An event of historic significance in the life of the Catholic Church took place at a private ceremony in France last month, witnessed by a small number of Tyburn Nuns, the order of contemplative Benedictines whose mother house stands just yards from the site of the gallows where more than 100 martyrs died during the Reformation.
The venue was a newly opened chapel within “Maison Garnier”, the birthplace of Marie Adèle Garnier, foundress of the order, in Grancey-le-Château, near Dijon.
Mother Marilla Aw, superior general of the Tyburn Nuns, approached two kneeling priests and presented each with a medal depicting the Sacred Heart of Jesus and Our Lady and also a crucifix which they kissed as she prayed aloud: “Escuchad, mis hijos, la llamada de Cristo como uds toman su cruz para seguir a Él …”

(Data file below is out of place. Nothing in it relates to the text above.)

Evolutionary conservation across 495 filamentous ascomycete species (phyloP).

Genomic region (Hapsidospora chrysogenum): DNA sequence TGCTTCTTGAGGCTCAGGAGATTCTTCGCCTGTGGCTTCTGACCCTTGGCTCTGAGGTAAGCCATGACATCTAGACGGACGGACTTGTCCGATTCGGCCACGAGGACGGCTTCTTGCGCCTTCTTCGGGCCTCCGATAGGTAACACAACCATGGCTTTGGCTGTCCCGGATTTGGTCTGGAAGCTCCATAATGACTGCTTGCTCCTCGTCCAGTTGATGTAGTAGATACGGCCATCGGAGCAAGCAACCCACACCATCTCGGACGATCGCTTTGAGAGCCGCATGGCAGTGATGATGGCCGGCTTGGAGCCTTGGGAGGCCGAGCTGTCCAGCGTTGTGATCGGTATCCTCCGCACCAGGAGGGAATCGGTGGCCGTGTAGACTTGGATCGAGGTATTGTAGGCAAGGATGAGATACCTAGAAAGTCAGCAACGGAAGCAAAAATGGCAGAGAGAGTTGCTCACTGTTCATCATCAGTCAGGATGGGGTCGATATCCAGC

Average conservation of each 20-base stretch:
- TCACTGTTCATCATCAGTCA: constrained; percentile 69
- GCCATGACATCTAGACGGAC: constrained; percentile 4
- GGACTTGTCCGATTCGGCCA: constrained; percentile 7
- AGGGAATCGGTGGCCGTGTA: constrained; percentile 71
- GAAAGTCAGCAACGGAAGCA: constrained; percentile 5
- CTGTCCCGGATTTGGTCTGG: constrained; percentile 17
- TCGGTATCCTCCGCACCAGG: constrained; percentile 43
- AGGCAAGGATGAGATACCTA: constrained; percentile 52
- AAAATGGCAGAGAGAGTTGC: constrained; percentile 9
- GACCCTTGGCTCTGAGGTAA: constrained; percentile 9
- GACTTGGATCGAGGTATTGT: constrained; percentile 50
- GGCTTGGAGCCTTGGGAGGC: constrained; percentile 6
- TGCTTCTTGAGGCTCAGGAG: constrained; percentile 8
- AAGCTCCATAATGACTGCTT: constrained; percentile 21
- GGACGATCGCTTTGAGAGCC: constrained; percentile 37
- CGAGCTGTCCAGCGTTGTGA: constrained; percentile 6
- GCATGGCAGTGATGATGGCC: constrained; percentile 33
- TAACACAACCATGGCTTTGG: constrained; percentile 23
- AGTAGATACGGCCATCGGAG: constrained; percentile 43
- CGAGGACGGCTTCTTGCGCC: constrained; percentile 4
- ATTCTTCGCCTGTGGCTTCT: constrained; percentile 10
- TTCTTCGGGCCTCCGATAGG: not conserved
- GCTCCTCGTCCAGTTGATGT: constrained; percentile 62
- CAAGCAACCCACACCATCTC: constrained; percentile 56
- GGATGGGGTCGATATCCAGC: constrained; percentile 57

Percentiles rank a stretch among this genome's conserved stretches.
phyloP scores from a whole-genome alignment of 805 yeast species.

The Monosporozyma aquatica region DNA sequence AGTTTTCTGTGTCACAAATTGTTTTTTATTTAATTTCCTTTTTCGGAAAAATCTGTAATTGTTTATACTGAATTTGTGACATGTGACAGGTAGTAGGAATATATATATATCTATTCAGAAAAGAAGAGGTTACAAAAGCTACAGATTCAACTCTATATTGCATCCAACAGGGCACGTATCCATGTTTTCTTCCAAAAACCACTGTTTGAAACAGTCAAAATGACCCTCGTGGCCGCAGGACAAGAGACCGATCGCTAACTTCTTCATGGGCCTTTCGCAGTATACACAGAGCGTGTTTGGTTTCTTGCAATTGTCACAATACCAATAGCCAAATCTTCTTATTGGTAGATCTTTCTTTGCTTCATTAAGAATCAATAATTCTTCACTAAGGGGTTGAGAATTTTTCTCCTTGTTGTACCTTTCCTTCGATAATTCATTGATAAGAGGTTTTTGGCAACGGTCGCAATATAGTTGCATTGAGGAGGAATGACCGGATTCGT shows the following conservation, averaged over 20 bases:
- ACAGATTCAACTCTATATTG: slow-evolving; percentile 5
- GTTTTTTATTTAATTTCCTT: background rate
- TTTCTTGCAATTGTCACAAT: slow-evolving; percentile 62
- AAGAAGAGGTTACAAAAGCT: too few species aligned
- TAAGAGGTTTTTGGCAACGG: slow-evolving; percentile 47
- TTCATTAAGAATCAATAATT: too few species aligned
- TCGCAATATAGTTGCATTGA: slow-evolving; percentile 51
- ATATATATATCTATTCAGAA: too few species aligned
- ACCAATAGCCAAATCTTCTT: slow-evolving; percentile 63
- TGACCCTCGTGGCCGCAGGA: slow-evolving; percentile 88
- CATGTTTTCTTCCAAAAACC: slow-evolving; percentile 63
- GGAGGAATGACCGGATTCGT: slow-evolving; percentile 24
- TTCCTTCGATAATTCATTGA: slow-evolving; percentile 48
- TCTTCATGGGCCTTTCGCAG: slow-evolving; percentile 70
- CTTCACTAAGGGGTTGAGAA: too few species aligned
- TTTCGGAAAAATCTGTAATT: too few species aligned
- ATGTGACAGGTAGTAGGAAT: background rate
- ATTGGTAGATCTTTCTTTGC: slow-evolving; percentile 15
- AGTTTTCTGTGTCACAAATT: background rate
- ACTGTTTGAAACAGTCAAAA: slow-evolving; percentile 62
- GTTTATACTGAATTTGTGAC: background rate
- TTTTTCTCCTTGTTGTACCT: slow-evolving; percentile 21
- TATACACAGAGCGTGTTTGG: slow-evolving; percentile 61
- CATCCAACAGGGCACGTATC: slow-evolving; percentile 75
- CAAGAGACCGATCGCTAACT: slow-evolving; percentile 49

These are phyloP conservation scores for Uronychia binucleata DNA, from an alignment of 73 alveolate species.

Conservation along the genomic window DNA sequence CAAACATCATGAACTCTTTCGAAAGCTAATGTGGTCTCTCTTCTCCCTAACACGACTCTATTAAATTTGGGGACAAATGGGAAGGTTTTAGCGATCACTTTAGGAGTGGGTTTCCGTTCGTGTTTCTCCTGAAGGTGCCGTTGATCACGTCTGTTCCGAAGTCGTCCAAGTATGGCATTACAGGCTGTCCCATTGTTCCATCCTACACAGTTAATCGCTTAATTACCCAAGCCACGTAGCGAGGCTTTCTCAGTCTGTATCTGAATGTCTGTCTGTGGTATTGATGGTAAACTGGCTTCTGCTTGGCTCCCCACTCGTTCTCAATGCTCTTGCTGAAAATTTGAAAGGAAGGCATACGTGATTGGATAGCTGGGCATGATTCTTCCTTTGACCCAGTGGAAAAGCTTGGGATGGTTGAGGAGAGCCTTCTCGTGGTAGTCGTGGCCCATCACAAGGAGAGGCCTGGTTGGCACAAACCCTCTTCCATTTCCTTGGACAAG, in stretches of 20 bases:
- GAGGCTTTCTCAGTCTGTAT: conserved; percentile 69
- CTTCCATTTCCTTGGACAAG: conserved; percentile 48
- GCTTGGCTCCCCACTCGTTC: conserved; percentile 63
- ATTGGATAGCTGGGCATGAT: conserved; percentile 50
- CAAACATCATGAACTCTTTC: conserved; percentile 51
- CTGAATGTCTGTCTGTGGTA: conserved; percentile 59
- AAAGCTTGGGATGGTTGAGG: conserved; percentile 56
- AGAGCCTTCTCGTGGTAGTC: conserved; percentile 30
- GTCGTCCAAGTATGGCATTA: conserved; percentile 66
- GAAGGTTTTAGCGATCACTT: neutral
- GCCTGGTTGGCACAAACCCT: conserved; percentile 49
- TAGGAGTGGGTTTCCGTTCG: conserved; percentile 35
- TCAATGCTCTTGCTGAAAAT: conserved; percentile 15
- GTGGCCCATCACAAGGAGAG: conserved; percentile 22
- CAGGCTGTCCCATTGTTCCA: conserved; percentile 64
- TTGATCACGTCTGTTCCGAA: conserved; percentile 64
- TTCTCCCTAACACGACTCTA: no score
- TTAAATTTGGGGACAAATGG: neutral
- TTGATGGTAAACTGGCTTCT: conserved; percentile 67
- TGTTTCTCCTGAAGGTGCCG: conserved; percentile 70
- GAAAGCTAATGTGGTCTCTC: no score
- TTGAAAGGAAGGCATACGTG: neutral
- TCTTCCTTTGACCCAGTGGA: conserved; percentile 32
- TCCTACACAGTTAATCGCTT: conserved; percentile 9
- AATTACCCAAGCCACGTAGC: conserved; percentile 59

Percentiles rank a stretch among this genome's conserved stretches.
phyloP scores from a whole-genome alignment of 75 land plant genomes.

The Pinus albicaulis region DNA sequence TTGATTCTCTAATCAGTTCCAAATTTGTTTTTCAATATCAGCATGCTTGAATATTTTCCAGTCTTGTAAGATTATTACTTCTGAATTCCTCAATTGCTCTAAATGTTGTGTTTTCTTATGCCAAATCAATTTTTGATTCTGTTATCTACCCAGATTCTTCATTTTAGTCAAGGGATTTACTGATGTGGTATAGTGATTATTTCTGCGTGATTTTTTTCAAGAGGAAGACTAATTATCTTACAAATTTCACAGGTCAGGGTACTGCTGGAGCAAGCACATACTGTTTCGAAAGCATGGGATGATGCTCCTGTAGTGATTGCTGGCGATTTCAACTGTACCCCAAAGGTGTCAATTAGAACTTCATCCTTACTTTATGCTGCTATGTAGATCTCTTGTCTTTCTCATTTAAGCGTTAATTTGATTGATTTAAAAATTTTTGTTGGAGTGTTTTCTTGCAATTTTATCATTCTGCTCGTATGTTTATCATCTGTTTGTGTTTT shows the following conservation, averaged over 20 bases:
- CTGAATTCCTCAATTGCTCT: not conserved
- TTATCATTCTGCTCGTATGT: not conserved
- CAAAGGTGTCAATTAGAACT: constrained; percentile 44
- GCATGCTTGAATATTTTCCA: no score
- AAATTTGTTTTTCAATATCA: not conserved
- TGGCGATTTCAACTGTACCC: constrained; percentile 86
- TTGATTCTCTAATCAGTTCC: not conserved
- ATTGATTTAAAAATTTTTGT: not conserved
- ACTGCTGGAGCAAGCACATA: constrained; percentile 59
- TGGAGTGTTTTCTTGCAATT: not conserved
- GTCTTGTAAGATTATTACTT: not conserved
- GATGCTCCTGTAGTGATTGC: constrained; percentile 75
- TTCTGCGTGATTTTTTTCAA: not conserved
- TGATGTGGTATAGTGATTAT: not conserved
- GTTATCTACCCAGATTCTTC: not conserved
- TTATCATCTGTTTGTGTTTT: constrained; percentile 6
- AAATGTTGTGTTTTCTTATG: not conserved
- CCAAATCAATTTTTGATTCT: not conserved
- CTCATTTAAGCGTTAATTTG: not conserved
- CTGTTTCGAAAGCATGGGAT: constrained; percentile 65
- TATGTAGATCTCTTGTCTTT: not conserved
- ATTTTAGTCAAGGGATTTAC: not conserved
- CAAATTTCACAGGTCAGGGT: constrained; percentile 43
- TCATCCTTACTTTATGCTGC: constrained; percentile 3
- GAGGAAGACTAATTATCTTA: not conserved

Crucially, she referred to them as “mis hijos” – my sons – and it was from that moment that the two priests became Tyburn Monks, the first postulants of a male branch of the order which, from London, has spread rapidly around the world over the past century.
Even just five years ago, the prospect of such male equivalents lay beyond the imagination of the most senior nuns; and the way it came about is truly astonishing.
Fr Manuel Agudelo Marin, 52, and Fr Hector Nagles Santa, 53, are from Colombia, and were respected and valued in the diocese where they exercised a “very active pastoral ministry”, with about half a century of combined experience working in parishes, teaching in seminaries and assisting their bishop. After leading highly successful retreats in Spain and Latin America, centred on the living presence of Christ in the Eucharist, they found themselves transformed by a powerful devotion to the Sacred Heart of Jesus.
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